Green infrastructure is multi-functional and provides a wide range of benefits for local communities1


Credit: Climate UK

On this page:



Benefits for communities


Multiple policy objectives can therefore be tackled creating ‘win-win’ outcomes for local authorities and their partners in service delivery. A practitioner summary of multi-functional benefits from trees is available from Mersey Forest2. It sets out the benefits associated with health, adaptation, mitigation and economy. More detailed economic analysis of benefits has been carried out elsewhere, e.g. by Natural England3.


Green infrastructure provides a way to reach people in communities which are difficult to engage or where the adoption of other measures may be difficult. Community-level initiatives may be particularly important where it is less possible to use property level protection measures or where people are difficult to engage.


Green infrastructure is seen as a core and integral part of policy and practice at national and local scales and not an ‘added extra’.  Central government considers ecosystem services to be central to the process of delivering on a range of objectives associated with sustainable development, adaption and impact assessment4. Measures are therefore relevant for local plans, policies and guidance. A partnership approach is also encouraged by government in order to meet the multiple objectives with which green infrastructure and related ecosystem services are associated, e.g. through the community infrastructure levy, section 106 agreements (through which planning is aligned with wider policies5) and environmental impact assessments6. Other environmental legislation is also relevant to green infrastructure7,8.



Duties and responsibilities


Local authorities have statutory duties and a range of other responsibilities to help build resilient communities. Green infrastructure initiatives and the functions that they provide can help deliver wider goals of building healthy communities and redress inequalities between people and places. More information about some of the relevant legislation can be found in the presentation Why climate justice matters and also in the links below. A 2013 briefing document from the Royal Town Planning Institute (RTPI) identifies links between green infrastructure and the planning systems in England, Scotland, Wales and Northern Ireland:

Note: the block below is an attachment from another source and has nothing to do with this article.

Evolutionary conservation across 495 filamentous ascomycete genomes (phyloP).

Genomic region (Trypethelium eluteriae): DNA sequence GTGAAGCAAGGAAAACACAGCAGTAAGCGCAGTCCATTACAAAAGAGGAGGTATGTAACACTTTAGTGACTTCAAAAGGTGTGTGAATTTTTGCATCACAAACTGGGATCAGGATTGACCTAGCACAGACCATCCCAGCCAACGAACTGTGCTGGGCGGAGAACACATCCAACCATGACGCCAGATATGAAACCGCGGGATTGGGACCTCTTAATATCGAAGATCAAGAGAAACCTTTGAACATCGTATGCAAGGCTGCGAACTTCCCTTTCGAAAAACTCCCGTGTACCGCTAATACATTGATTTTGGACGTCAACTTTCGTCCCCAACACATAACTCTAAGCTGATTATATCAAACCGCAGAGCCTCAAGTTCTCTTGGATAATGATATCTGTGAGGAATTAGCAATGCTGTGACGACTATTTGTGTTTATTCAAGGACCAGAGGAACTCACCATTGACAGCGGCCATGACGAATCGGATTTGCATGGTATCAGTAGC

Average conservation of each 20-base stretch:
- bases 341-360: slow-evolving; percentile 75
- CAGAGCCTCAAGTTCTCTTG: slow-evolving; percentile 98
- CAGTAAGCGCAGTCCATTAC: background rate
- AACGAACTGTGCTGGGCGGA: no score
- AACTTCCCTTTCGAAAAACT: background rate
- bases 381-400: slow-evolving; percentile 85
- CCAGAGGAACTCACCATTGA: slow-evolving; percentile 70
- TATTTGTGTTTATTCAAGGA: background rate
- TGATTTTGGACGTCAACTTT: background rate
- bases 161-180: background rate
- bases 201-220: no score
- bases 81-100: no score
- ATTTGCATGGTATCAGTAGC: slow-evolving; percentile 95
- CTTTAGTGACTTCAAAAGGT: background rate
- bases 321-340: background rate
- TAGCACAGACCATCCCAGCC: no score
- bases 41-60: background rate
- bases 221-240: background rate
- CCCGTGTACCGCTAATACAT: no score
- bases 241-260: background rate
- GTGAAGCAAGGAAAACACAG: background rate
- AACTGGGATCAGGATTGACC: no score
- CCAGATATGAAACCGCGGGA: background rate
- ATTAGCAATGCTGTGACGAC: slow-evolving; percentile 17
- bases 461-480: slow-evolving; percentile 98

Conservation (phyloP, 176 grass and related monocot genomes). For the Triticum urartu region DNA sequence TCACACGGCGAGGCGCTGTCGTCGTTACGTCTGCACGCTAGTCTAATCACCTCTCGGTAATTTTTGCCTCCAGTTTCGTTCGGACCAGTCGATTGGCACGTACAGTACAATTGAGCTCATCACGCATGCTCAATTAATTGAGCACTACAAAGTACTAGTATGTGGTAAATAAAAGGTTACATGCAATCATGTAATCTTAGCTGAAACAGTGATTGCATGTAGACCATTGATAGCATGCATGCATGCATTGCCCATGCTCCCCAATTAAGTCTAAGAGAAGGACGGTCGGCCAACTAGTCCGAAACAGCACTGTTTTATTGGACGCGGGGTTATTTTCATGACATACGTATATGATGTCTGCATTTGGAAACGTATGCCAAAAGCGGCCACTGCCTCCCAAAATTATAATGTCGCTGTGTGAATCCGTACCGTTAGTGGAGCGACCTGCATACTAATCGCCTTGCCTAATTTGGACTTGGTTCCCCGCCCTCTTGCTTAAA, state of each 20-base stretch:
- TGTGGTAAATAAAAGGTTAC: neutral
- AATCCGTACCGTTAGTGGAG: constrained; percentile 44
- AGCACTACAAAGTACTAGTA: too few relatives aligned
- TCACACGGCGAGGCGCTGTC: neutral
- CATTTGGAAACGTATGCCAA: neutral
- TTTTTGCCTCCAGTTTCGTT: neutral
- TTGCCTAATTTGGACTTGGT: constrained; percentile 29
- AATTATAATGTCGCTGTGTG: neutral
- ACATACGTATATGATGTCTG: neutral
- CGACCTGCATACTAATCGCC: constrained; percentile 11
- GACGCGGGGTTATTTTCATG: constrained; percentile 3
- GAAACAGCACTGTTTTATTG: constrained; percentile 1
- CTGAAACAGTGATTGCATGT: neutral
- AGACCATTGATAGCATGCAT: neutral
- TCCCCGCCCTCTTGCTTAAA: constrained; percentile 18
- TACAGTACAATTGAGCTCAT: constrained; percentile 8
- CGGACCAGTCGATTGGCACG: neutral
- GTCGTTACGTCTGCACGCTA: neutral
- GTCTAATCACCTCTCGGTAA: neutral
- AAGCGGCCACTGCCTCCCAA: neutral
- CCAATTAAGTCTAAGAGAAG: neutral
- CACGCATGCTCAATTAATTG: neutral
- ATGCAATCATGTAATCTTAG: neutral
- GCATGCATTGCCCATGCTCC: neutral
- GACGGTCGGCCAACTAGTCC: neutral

Green infrastructure is one of the elements of building community resilience which is strongly related to the planning system.  The National Planning Policy Framework 2012 (NPPF) and related National Planning Practice Guidance contain a set of statutory duties and policy links.  A core element of the framework is the ‘presumption in favour of sustainable development’ and the requirement to guide development so that it provides social, environmental and economic benefits. Part of the remit is to provide high quality homes, support community health and wellbeing and help to deliver mitigation and adaptation to climate change. More information on the National Planning Policy Framework and Planning Practice Guidance can be found at this DCLG online resource and within the presentation Why climate justice matters.



Back to the top





  1. UK National Ecosystem Assessment publications
  2. The Mersey Forest Little Book of Messages
  3. Natural England (2014) Microeconomic Evidence for the Benefits of the Investment in the Environment 2
  4. Defra (2010) What nature can do for you: A practical introduction to making the most of natural services, assets and resources in policy and decision making
  5. DCLG (2006) Planning Obligations: Practice Guidance
  6. Jones, S. and Somper, C. (2014) The role of green infrastructure in climate change adaptation in London. The Geographical Journal, Vol. 180, No. 2, pp. 191–196 
  7. Chartered Institution of Water and Environmental Management (CIWEM) (2010) Multi-Functional Urban Green Infrastructure: Briefing Report
  8. Natural England (2010) ‘Nature Nearby’ Accessible Natural Greenspace Guidance